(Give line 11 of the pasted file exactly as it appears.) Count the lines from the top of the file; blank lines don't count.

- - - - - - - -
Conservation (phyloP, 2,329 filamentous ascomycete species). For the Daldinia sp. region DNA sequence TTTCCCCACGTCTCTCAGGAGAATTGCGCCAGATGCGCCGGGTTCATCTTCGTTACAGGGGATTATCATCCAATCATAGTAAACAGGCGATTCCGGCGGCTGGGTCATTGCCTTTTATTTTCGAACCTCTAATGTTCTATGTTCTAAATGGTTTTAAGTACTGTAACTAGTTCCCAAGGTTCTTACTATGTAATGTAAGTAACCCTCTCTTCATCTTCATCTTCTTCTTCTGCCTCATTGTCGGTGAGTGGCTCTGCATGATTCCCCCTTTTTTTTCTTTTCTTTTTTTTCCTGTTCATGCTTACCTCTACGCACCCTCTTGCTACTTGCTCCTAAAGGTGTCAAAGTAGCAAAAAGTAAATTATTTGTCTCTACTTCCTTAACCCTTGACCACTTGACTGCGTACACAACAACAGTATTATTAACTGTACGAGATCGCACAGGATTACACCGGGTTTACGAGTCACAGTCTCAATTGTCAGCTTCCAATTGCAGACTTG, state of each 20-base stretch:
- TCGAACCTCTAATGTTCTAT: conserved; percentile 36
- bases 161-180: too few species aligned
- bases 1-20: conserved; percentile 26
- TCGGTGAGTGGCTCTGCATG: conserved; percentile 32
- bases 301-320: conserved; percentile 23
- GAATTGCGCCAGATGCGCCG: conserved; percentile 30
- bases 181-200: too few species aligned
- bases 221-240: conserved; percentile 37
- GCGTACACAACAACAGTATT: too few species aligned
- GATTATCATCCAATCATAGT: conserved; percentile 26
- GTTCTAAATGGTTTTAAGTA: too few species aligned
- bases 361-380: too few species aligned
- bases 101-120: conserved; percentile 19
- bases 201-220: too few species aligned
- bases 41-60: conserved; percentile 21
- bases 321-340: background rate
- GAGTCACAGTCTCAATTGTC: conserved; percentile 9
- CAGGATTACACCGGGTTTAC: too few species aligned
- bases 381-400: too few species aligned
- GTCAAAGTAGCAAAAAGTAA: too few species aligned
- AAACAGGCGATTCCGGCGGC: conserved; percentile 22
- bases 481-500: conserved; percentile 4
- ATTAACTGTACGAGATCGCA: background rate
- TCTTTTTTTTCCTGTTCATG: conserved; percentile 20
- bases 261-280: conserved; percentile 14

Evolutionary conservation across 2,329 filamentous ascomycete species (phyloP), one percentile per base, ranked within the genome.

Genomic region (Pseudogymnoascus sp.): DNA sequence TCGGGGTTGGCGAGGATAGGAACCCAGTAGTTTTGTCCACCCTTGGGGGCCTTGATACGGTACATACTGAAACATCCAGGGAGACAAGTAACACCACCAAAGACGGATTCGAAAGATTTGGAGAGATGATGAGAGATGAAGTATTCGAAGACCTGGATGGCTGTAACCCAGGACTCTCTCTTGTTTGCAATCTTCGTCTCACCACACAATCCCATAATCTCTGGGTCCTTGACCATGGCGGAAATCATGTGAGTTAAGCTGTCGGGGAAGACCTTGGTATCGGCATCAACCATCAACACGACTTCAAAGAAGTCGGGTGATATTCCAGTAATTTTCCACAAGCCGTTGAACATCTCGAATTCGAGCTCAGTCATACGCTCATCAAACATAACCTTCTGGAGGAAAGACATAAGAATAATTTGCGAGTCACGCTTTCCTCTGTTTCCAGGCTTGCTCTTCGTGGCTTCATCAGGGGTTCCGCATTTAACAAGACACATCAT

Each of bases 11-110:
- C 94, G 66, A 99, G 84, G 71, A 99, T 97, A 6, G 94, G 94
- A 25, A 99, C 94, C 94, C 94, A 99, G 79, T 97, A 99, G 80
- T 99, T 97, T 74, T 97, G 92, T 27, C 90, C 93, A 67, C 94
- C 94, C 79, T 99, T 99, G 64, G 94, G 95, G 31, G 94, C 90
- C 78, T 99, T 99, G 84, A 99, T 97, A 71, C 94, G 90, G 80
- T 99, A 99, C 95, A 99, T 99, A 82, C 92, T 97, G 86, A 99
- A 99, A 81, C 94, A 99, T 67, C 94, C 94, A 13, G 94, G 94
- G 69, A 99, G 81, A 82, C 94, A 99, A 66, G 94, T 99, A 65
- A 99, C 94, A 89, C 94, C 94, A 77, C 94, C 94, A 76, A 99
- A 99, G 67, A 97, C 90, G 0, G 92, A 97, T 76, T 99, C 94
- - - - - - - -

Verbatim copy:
- GATTATCATCCAATCATAGT: conserved; percentile 26